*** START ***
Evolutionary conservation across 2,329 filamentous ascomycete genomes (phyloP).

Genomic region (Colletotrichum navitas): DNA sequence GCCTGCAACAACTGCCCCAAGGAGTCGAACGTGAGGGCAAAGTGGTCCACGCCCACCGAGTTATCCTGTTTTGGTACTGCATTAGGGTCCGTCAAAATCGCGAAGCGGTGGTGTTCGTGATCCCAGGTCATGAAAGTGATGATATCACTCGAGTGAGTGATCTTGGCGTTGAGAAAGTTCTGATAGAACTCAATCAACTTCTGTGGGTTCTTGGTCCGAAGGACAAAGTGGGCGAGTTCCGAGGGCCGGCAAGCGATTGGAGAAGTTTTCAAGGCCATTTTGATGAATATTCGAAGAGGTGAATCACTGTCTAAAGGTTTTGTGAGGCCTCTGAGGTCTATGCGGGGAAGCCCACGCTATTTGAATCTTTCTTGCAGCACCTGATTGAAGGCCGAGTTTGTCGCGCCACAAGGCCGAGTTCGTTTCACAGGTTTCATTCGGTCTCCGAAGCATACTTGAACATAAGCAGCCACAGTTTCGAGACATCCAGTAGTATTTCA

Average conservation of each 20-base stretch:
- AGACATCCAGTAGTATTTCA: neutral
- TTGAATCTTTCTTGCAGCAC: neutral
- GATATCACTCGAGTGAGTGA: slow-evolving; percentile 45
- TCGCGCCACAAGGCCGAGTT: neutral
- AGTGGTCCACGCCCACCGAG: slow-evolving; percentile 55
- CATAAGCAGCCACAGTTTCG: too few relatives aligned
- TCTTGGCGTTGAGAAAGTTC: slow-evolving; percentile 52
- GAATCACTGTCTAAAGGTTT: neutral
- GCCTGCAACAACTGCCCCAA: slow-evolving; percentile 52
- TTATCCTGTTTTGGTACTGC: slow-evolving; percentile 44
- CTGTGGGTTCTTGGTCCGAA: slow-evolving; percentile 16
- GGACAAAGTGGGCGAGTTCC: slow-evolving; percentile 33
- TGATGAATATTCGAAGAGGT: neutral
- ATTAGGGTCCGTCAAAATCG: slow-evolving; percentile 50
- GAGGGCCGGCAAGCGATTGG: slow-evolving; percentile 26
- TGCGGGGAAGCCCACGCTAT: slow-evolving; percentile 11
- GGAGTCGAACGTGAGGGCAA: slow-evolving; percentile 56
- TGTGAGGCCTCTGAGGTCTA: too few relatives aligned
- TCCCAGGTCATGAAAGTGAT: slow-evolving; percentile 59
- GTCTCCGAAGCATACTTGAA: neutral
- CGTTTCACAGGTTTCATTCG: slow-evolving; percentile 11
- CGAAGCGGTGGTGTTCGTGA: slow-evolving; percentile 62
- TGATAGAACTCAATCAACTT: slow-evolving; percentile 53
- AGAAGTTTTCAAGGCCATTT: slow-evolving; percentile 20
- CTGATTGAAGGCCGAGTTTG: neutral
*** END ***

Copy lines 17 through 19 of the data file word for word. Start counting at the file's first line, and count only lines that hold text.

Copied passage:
- ATTAGGGTCCGTCAAAATCG: slow-evolving; percentile 50
- GAGGGCCGGCAAGCGATTGG: slow-evolving; percentile 26
- TGCGGGGAAGCCCACGCTAT: slow-evolving; percentile 11